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Forced labour in Pakistan, primarily in the form of debt bondage, is found most commonly amongst agriculture workers.
In 1950, the Sindh Assembly passed the Sindh Tenancy Act.
The dominant economic characteristic of the agricultural labour force in Sindh and Balochistan is extreme poverty and low social indicators of development.
Poverty is pervasive and deep, especially in rural areas.
This gross form of human exploitation is also linked to the lingering challenges of widespread poverty and growing income inequalities, and lack of adequate employment opportunities.
Before assessing what has been done over the past decade or so to contend with this problem, and what else may be done at present, let us take a closer look at the complex realities surrounding this issue.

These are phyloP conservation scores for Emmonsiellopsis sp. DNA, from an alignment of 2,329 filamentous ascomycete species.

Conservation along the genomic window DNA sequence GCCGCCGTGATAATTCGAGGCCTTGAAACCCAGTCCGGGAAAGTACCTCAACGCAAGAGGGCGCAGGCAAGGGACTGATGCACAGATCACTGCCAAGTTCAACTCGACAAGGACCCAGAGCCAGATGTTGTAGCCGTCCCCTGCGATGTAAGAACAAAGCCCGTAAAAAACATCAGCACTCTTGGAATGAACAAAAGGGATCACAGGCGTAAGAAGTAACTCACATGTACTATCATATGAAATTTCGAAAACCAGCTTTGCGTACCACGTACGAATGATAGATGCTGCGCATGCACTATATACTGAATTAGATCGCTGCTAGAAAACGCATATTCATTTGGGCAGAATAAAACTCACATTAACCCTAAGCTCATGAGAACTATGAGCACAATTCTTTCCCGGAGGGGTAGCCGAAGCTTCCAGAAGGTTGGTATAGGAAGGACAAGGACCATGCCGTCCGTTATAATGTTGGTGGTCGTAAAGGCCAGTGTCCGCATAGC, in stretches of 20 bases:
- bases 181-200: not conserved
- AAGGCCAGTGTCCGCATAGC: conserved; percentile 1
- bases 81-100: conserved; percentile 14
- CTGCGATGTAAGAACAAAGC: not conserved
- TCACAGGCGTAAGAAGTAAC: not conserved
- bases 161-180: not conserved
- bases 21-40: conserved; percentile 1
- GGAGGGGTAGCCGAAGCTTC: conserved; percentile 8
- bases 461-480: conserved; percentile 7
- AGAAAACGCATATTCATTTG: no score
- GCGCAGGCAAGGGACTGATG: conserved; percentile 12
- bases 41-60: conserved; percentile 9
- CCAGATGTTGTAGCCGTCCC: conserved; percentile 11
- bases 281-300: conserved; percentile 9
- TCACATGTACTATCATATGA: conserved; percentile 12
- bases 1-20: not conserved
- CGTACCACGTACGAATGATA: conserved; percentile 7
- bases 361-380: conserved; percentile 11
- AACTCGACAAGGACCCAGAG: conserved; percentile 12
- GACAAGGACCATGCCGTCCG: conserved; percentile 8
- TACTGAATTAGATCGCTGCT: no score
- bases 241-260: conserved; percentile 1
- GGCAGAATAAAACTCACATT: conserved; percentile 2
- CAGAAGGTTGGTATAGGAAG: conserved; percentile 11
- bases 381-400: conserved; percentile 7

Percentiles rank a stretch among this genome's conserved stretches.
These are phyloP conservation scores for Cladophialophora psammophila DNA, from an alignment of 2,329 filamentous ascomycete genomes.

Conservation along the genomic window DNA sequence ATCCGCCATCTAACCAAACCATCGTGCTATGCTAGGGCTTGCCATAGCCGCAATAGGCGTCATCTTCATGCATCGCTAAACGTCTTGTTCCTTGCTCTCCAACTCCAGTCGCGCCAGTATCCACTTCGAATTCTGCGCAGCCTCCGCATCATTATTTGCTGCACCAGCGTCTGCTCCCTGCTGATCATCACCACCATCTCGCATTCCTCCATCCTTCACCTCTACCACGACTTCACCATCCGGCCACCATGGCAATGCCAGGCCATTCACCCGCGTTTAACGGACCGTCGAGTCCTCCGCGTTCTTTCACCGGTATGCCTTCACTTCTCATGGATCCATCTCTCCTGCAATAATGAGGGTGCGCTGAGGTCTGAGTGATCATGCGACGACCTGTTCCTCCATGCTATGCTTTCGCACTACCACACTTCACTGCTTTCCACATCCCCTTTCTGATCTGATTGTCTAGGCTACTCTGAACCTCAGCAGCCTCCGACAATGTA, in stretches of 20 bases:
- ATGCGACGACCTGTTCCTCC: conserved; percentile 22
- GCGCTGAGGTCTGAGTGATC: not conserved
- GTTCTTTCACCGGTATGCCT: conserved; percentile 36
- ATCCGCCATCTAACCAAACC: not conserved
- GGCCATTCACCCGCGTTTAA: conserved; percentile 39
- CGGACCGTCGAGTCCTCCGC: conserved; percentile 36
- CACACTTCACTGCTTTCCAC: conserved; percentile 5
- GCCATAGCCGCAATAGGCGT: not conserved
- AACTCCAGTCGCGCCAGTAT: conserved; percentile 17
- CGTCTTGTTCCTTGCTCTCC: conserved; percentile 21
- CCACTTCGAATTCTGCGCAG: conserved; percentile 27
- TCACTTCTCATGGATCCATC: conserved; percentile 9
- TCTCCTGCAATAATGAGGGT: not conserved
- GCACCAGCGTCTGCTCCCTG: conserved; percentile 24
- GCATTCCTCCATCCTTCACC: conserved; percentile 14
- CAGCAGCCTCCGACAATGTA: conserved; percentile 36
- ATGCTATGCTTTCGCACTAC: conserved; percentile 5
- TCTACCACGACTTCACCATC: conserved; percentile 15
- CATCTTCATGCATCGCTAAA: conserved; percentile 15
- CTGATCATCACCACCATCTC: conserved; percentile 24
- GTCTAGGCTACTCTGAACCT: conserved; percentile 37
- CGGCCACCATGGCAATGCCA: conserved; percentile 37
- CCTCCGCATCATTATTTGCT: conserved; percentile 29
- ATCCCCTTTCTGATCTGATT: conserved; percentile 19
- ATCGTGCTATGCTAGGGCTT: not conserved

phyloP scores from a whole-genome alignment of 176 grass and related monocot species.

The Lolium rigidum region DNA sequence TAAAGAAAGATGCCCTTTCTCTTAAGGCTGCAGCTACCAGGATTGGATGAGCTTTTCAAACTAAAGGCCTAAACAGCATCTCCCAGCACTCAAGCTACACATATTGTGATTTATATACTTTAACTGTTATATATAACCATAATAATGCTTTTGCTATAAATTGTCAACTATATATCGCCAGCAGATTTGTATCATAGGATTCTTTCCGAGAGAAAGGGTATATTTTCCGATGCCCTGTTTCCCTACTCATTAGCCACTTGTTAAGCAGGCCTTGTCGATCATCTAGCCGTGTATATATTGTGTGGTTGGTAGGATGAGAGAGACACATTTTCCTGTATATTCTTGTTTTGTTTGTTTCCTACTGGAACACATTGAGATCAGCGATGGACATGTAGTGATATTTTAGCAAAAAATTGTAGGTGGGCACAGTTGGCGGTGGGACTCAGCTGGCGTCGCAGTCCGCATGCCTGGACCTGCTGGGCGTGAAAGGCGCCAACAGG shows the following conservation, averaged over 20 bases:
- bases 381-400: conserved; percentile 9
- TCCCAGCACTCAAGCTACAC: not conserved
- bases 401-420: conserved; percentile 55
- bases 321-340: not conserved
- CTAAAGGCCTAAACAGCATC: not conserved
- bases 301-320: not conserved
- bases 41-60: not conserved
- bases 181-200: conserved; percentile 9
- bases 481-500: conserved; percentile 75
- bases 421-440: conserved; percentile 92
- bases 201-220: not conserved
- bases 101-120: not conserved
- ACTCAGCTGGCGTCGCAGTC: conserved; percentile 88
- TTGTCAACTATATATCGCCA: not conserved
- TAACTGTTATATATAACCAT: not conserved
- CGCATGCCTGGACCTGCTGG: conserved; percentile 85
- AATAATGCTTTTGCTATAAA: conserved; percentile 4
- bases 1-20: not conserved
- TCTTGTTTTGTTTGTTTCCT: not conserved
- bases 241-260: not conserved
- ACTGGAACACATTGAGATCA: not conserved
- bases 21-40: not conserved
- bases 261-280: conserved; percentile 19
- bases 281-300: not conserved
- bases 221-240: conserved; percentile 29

It should thus not be surprising that of the over 1.7 million people estimated to be engaged in bonded labour in Pakistan by the ILO, the majority of them are landless tillers (‘haris’) in Sindh.
In Sindh, the problem of bonded labour is increasing.
Inevitable expenditures on social occasions such as marriage, death and feasts also lead poor people to accumulate debts taken from landlords where these landless farmers work.
Often, these loans are given with high rates of interest, which keeps compounding over time.
This article will begin by highlighting the problem of bonded labour in rural areas of the country.
Thereafter, the effectiveness of various local and international agencies in abolishing this practise will be discussed.
The existence of national laws such as the Bonded Labour System (Abolition) Act 1992 also did little to change the situation on ground.